In 1954, the Geneva Conference provided the division of Vietnam in two separate states: the Democratic Republic of Vietnam (North Vietnam, communist partisan state) and the Republic of Vietnam (South Vietnam, democratic state). Sure enough, a civil war ensued, which escalated to an international conflict once the United States signed a military and economic treaty with South Vietnam in 1961. In the following years, American troops have systematically deployed thousands of troops to South Vietnam. The Tonkin Gulf Resolution was passed by the US Senate in 1964, allowing military intervention over North Vietnam. Starting with 1965, the United States began warfare against Communist Vietnam, investing a huge number of troops (almost 550.000 by 1969) and armaments. Despite these efforts, North Vietnam, backed up by Russia and the paramilitary organization Viet Cong in South Vietnam rejected the offensives causing devastating losses to the American army. Violent protests and great criticism from all over the world, determined the Nixon Administration to start preparations for US troops withdrawal following the signing of the 1973 peace agreement in Paris.
The immediate answer to the tragic events of September 11th 2001 in New York was the Enduring FreedomOperation started by USA on October 7th, along with the United Kingdom. The mission of the operation was the crushing of the Al-Qaeda terrorist organization, capturing its leader, Osama Bin-Laden, declared guilty by the US of the 9/11 terrorist attacks. The Taliban regime in Afghanistan, believed by US intelligence to host the Al-Qaeda on its territory, was overthrown in a matter of weeks, with its leaders fleeing to secluded mountainside locations and to Pakistan. However, the Talibans reorganized and proceeded to sustained guerilla and suicide bomb attacks all over the American won territories. Despite NATO involvement, the war went on for years, causing numerous casualties, especially civilians. In 2012, an US troops withdrawal plan was implemented, scheduled to be concluded by 2014.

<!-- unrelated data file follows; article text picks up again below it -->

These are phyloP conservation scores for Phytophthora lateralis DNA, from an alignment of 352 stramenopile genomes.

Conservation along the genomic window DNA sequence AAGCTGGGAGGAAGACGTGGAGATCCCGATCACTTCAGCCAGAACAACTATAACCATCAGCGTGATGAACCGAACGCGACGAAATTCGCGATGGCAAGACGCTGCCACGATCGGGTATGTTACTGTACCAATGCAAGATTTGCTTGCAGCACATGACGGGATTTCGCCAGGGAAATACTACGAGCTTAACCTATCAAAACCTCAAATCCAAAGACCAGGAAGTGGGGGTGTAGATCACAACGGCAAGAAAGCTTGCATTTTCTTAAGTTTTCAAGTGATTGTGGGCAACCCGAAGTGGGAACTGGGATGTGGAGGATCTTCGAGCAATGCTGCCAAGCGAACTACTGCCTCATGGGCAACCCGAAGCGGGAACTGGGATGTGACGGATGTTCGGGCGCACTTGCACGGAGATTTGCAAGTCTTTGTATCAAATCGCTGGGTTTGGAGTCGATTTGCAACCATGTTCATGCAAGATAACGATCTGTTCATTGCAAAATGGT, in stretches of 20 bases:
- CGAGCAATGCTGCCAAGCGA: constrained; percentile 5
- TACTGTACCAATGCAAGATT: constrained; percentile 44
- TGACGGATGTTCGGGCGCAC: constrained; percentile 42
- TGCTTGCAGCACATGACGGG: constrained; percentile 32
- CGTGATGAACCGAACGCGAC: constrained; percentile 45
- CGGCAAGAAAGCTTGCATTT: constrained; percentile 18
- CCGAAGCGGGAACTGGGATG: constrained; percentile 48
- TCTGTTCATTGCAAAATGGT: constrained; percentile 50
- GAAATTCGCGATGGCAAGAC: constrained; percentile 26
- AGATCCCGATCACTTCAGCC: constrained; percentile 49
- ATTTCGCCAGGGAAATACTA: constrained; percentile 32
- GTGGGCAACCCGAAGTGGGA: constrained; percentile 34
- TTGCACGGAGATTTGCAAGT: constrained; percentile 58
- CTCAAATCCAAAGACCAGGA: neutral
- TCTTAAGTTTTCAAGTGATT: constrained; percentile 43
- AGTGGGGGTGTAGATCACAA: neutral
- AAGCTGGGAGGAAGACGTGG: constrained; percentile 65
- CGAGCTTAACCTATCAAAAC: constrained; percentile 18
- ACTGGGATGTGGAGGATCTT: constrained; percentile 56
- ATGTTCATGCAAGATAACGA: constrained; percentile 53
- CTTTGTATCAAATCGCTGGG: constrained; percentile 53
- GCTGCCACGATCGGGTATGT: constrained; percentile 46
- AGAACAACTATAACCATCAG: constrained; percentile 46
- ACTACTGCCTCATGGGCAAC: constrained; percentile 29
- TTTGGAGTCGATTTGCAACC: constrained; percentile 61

The Iraq war began in March 20th2003,a few months after the George W. Bush Administration publicly stated that US intelligence found evidence of weapons of mass destruction being developed by Iraq. Although UN inspectors searching for such weapons concluded that the nuclear development program in Iraq was closed in 1991 and there was no actual proof that Saddam Hussein’s regime would be developing such armaments, the US began a one month military invasion in Iraq, without declaring war. Although the invasion was successful, insurgent resistance proved to be fierce and kept on fighting against the US army for the next 8 years, totaling over 100.000 civilian deaths. On December 18th 2011, the last American troops were withdrawn from Iraq.